In the U.S., the highest levels of unemployment are in places that often have the lowest access to broadband connectivity.

And, “without a proper broadband connection, these communities can’t start or run a modern business, access telemedicine, take an online class, digitally transform their farm, or research a school project online,” Microsoft President Brad Smith said yesterday as the company announced their continued commitment to expanding broadband in rural America.

Microsoft is expanding a program the company launched last year to address the rural broadband gap in the U.S. The Airband Initiative is working from Northwest Georgia to South Africa to bolster partnerships to connect agriculture, education, health, and other sectors in areas under-served by broadband. In 2017, Airband was working with 16 U.S. states; the program will expand to 25 states in 2019.

There’s an important backstory to this initiative that has important health and public policy implications. Microsoft has been studying the Federal FCC data on broadband access in America. The company’s findings have led Smith to write in his company blog on 3rd December that, “we’ve learned that an effective solution to this problem requires targeted but limited public sector help.”

He asserts that there’s evidence that the proportion of Americans without access to broadband is much higher than the FCC data has shown. “We’ve seen this over the past 17 months in many places and in many ways, including by talking directly to the people who live in rural America. Their real-world lack of broadband access differs sharply from the picture too often painted by inaccurate data in Washington, D.C.,” Smith writes.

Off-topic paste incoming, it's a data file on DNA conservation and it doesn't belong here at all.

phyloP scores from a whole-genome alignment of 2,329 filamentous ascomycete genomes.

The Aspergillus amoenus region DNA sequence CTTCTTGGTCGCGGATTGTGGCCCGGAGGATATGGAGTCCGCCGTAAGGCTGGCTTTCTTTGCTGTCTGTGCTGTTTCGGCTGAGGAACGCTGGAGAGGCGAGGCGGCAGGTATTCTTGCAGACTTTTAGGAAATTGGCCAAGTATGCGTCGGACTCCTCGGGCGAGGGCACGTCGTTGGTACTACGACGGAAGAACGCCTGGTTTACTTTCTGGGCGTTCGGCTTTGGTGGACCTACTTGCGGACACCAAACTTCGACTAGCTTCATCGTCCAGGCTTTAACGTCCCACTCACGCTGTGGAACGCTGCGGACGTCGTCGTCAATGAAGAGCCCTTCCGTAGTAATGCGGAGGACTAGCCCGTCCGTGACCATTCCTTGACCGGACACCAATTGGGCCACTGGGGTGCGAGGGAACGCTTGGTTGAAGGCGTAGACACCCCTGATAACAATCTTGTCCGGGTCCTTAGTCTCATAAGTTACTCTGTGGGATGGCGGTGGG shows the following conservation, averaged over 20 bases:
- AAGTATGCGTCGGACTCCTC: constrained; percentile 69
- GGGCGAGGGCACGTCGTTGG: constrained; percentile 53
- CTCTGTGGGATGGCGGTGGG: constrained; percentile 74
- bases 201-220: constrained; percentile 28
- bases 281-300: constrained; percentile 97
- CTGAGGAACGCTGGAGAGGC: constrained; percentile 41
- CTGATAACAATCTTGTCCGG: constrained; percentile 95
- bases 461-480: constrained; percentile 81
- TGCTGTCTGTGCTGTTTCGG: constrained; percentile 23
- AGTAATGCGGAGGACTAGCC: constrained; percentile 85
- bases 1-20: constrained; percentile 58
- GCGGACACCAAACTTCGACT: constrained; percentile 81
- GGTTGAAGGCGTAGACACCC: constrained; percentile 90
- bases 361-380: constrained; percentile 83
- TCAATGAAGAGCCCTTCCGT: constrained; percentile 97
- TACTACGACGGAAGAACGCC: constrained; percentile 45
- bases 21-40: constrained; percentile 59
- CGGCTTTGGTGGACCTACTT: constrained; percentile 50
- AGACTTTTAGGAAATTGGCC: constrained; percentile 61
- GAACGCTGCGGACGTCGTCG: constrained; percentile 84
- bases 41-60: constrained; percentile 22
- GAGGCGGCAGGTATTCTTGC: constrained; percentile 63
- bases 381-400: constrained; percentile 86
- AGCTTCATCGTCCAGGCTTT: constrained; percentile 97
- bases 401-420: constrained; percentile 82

Microsoft’s position is that the federal government broadband data estimates are doubtful, finding that rural broadband estimates calculated by the Pew Research Group are “far closer to the mark,” Smith concludes.

“All of this leaves us with the inescapable conclusion that today there exists no accurate public estimate of broadband coverage in the United States.”

Health Populi’s Hot Points:  The map graphic, copied from Microsoft’s Top Ten Tech Issues for 2018, attests that expanding tech in rural communities will “ensure a fair shot for everyone.”

People who live in rural America also tend to have poorer health outcomes — largely due to those social determinants that build, or diminish, health. Education, financial and job security, access to nutritious food, transportation, and access to healthcare all bolster individual and community health. The broadband gap is generally reflective of health disparities in rural America.

When we consider “health reform,” broadly, it’s not just about hospitals and doctors and drug prices. Investing in the infrastructure and bases for healthy communities would go a long way to improving health status, and in the long game, conserve medical care spending.

“We all need to move faster. It took 50 years to electrify the nation. The millions of Americans waiting for broadband don’t have the luxury of time,” Smith concludes his essay.

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